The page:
The Following is a Personal Reflection by Laura Hadden
I have no shame about my abortion. I do not regret it or carry with me some cliche sorrow of what could have been; because I can also imagine what could have happened.
I did what I believed was the right thing for me and my family at the time. I am lucky I didn’t have to struggle with any of that.
I’m grateful for what became possible and what I have now.
I was raised here in a liberal progressive community by humanist parents, so my abortion story isn’t the sad story for the reasons that are most common for women.
I was raised knowing that it was wrong for a woman to not have a choice about her own body. I knew women who had abortions, including my own mother.
I was given comprehensive sexuality education and the freedom to express myself. I was given all the tools we could think of to not end up pregnant or with an STI.
~Like I educated my peers. I handed out condoms in high school; kids I didn’t know came to me in private so they could be safe. I brought handfuls to prom and surreptitiously decorated a table.
I was, prepared. I knew the science and the statistics. I
But what I was not prepared for was the embarrassment of having ignored all that on a full moon. To disappoint so many.
I couldn’t believe I was now that girl, alone in the least possible “alone” a women can be.
I was 19, breezing my way through community college, being an adult. I was also pregnant.
I did not want to be pregnant then for many, many reasons.
So, I called my Gyno doctor's office and I told the receptionist. It was less than 14 days since the full moon, I was barely pregnant, I needed just a little abortion. I needed the pill that was in the news…it just came to the US the year before. “…we don’t do that…”
So, I called my health insurance, cause that’s how you find a doctor that takes your insurance, one to write me that little Rx. I learned then that I would have to be financing this, because this was for sure not covered by my policy.
See, these are totally rational things to do, or so I thought, because I existed in a bubble of liberal rational thinkers. In theory, I knew so much about the awful past and how the world should be, but not as much about how the world would actually be for me. I was sheltered in a different way than many. I had all the theoretical and none of the practical.
Totally unaware that I just found myself in the middle of a moral debate about women's rights and human rights. And those stem cells President George Bush just declared we weren’t allowed to use to help “Superman” actor Christopher Reeves in our research.. were now in me. I just wanted to undo what I let happen and make, you know, a choice.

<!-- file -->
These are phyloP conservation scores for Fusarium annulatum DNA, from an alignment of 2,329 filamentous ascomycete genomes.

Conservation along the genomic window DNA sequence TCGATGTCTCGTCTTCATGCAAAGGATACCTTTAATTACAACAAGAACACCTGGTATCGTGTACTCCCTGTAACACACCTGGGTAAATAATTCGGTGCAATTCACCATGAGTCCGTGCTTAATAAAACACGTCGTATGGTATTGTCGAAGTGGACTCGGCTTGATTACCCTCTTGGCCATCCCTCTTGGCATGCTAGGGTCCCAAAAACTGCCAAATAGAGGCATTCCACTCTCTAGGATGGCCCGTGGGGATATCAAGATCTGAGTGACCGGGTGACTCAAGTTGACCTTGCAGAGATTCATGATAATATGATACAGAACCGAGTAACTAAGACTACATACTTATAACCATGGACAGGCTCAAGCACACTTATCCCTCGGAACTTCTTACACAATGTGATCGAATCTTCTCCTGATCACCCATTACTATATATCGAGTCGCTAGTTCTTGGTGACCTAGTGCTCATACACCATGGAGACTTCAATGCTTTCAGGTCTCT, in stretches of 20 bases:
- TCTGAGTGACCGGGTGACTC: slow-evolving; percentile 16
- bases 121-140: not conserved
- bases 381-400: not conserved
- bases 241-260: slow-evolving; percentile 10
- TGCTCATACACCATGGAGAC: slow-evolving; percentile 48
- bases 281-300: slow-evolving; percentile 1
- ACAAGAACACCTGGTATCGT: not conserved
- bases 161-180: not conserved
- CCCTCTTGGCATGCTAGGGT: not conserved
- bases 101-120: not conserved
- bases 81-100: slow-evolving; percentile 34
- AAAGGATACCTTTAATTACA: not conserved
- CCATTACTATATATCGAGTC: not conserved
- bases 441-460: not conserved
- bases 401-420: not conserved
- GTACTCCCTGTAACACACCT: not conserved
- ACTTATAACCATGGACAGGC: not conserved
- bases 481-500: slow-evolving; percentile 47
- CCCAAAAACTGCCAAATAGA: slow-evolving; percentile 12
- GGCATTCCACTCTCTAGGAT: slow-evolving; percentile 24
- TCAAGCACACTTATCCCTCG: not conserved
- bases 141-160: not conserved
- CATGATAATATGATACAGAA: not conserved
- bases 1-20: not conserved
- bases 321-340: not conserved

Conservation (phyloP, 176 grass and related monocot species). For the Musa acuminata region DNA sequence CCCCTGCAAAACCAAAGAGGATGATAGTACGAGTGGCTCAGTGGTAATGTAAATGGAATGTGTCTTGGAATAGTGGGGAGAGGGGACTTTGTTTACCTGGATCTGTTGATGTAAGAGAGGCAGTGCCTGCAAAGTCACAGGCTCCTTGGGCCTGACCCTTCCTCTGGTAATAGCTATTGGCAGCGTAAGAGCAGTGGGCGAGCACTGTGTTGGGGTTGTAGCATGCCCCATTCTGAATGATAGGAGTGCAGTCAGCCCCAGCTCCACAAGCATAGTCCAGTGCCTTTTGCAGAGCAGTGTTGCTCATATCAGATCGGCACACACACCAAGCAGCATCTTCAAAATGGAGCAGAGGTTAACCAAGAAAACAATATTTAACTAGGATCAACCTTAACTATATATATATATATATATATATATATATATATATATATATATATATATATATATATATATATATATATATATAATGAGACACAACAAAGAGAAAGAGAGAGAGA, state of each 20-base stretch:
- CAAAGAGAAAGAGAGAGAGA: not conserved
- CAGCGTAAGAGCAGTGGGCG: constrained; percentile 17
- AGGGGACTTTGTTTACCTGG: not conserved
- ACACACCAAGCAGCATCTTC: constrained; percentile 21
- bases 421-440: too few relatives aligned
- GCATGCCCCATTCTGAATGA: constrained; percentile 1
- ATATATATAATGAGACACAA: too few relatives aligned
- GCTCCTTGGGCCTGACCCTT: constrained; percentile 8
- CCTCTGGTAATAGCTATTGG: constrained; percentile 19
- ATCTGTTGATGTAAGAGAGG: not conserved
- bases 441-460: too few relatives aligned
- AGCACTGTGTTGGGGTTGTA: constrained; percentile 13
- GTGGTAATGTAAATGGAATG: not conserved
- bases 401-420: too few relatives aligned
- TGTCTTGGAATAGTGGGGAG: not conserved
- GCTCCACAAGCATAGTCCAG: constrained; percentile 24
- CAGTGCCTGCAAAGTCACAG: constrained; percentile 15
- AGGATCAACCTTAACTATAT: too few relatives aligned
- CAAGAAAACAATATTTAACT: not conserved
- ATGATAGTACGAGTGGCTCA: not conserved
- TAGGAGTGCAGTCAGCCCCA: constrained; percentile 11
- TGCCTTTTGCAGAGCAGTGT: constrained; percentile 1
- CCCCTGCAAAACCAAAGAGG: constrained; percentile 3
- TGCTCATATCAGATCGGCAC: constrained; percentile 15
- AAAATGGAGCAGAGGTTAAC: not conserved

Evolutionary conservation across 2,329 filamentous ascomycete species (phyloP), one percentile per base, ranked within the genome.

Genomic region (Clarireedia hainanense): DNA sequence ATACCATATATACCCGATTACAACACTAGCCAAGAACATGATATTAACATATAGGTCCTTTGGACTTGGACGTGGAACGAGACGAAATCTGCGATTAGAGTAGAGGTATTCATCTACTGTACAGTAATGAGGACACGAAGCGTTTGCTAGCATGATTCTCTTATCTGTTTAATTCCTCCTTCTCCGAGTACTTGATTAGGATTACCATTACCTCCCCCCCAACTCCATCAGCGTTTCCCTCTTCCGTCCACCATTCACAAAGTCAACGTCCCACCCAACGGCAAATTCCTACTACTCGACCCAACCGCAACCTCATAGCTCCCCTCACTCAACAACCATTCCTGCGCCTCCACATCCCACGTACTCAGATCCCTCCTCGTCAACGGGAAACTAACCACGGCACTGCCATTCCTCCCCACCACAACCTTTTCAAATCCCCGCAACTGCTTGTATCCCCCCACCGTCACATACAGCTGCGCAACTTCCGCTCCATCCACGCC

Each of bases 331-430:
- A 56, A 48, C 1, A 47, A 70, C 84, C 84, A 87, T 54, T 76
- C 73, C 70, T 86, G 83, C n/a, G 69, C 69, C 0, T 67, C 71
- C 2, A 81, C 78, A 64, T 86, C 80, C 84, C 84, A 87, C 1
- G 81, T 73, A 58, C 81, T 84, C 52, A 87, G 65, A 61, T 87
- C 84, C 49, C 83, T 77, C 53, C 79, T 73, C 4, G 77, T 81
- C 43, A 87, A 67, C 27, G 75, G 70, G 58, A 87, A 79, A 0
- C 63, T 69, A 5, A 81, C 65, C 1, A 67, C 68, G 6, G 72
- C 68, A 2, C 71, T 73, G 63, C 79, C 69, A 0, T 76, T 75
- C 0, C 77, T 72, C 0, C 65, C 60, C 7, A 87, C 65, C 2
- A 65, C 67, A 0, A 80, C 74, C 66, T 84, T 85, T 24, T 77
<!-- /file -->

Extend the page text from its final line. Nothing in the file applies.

I called planned parenthood, they somehow apparently didn’t do them and suggested I look in the phone book. Seriously?!
So I found one, the cheaper of the 3 abortion clinics I called from the yellow pages. Thankfully, the crazy “pro-life” bait-and-switch “clinics" weren't quite as savvy back then. There is one just outside the entrance to the community college now.
Mine didn’t go well, but that’s both another story and the same.
I went from having to go through what should have been an accessible unstigmatized private medical procedure to feeling like I got a back-alley-abortion and ending up in the hospital.
But I’m lucky. I’m white, educated, I had a car, kind-of a partner, I could find the money- privileged in almost every sense, and a clinic within reach.
I am so heartbroken for the others.
On January 22, 1973, the Supreme Court issued a 7–2 decision in favor of Norma McCorvey ("Jane Roe") holding that women in the United States had a fundamental right to choose whether to have abortions without excessive government restriction and striking down Texas's abortion ban as unconstitutional. I have read on numerous blogs and other social media that many people are afraid this is the last time we will be able to acknowledge and celebrate this revolutionary day in the history of this country. While I do not think this, I am all too aware of the governmental pushes, in many state legislatures and at the Supreme Court, to all but erase reproductive rights that all women should have.
Culturally, I know I felt a woman's reproductive rights were a done deal, despite the continuous push over many years to limit or extinguish this right. So many people in this country have just come to accept that women have the right to make decisions about their health and bodies. And yet, with a bounty on people trying to help women get an abortion in Texas and on Wednesday of last week a15-week abortion ban bill passed its first hurdle in Florida legislature--a bill the governor has said he will sign—a woman's reproductive rights are in jeopardy.